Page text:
But HRV got the ball into its hands only twice more. On the final possession, down by eight, they dribbled and passed the ball around the arc and then lost it out of bounds.
“We’ve got to make shots,” said coach Tom Ames. “We got pretty darned good looks in the first, then spread against their two-and-two one, and got really good looks and made a few but we just didn’t get the ball in a middle enough. We were satisfied with the perimeter. I kept saying, ‘high post, high post,’ but they didn’t (get it in).”
Asked about the general hesitancy to shoot, Ames said, “I don’t know; we really aren’t that way. They know they can shoot it and are more than free to do it. It’s kind of strange.”
The Eagles were 0 for 9 from beyond the arc in the first half before Curtis hit her shot.
“I’m good with those looks; they just didn’t go in,” said Ames, who praised the post work of his sophomores, Wells and Winans (five and four points, respectively.)
“Kelsey made good decisions. She can do that when she gets it inside.”
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Parkdale third graders sing "12 Disaster Days of Christmas"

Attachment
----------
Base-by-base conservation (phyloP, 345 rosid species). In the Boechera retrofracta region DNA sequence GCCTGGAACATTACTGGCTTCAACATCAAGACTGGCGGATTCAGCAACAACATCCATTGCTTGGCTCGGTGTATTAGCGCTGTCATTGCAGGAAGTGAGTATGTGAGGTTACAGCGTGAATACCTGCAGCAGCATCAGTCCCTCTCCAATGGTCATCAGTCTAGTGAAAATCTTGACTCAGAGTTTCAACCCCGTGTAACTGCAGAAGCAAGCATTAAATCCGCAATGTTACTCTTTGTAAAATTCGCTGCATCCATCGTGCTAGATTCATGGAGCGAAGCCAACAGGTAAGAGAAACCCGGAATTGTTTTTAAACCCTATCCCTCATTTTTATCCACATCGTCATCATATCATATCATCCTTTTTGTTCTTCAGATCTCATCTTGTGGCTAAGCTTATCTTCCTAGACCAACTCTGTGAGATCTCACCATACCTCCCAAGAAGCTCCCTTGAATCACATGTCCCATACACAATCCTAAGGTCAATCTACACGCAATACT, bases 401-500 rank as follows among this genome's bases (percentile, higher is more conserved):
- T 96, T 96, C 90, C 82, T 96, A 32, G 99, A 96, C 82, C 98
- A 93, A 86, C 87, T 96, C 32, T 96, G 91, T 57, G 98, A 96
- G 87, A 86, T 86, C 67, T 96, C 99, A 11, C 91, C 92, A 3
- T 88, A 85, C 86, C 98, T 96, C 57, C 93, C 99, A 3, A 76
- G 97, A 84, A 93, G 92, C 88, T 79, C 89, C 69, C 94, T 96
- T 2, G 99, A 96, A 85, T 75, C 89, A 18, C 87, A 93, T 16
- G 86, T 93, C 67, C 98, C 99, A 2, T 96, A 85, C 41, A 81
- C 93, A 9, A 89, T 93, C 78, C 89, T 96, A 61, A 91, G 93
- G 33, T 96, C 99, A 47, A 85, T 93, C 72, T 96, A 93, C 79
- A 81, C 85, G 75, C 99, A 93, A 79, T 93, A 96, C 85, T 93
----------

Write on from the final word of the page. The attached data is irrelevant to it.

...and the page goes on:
Welcome to your sing-able Christmas gift list. What follows is an emergency rendition of “12 Days of Christmas” – for outfitting your home or car in case of snow storm, earthquake, flood or other emergency. Read it as a simple list, or sing it to the tune of “12 Days” – you know, as in “ … and a partridge in a pear tree…” Not to make light of it, but the song is a familiar framework for a set of gift ideas that you could consider gathering together, even if the recipient already owns items such as a bunch of coats, tire chains and flashlights. Stores throughout the Gorge are stocked up on all these items. Buying all 12 days might be prohibitive, but here are three ideas for checking any of the dozen off your list (notations follow, 1-12.) The gift items needed to stay warm, dry and safe are also coded to suggest items in your abode (A) in your car (C) or both (B). 12 Gallons of Water (A) 11 Family meals (B) 10 Cans of propane (A) 9 Hygiene bags (B) 8 Packs of batteries (A) 7 Spare coats (B) 6 Bright red flares (C) 5 Cozy blankets (B) 4 Tire chains (C) 3 Flashlights (B) 2 cell phone chargers (B) 1 And a crush-proof first aid kit (B) Price ranges? Here’s a few quotes for days Three, Two, Four and Nine: n A family gift of flashlights (three will run $15-30, Hood River Supply, Tum-A-Lum) n Cell phone chargers (two will run $30-60) n Tire chains (basic set, $30, Les Schwab, returnable if unused for the winter) n Family meals ($100 or so should cover the basics for three or four reasonably well-fed days) n The home kit should be kept in a handy place near an exit, and remember that water needs to be replenished every few months. If you have a solid first aid kit already, switch out the gift idea with “and-a-sto-o-u-t- tub-for it-all …” Otherwise, it’s a case of assembling your home or car kits and making sure all members of the family know what the resources are and how to use them (ie flares and propane). Emergency situations are at worst life-threatening, at best deeply uncomfortable if you and your family are left without power for an extended period, or traveling and find yourself in a situation where you need to wait out a storm, lengthy traffic delay, or other crisis. Notes on the 12 gift ideas: 12 – Gallons of water: that’s one per person in a four-member family to last for three days, the recommended minimum to be prepared for utility outages. 11 – Easy-open packaged goods, energy bars, dried food and nuts are good things to include for nutrition. Think of what your family of four needs for three days to stay fortified and hydrated (see number 12). Can-opener also recommended 10 – If you have a propane camping stove, keep extra fuel handy. 9 – Hygiene bags: put packaged moistened towelettes, toilet paper, and plastic ties in large garbage bags (for personal sanitation) Resource list courtesy of Hood River County Emergency Management, Barbara Ayers, manager/ 541-386-1213. The county also reminds residents to Get a Kit, Make A Plan to connect your family if separated, and Stay Informed. See www.co.hood-river.or.us to opt-in for citizen alerts. Enlarge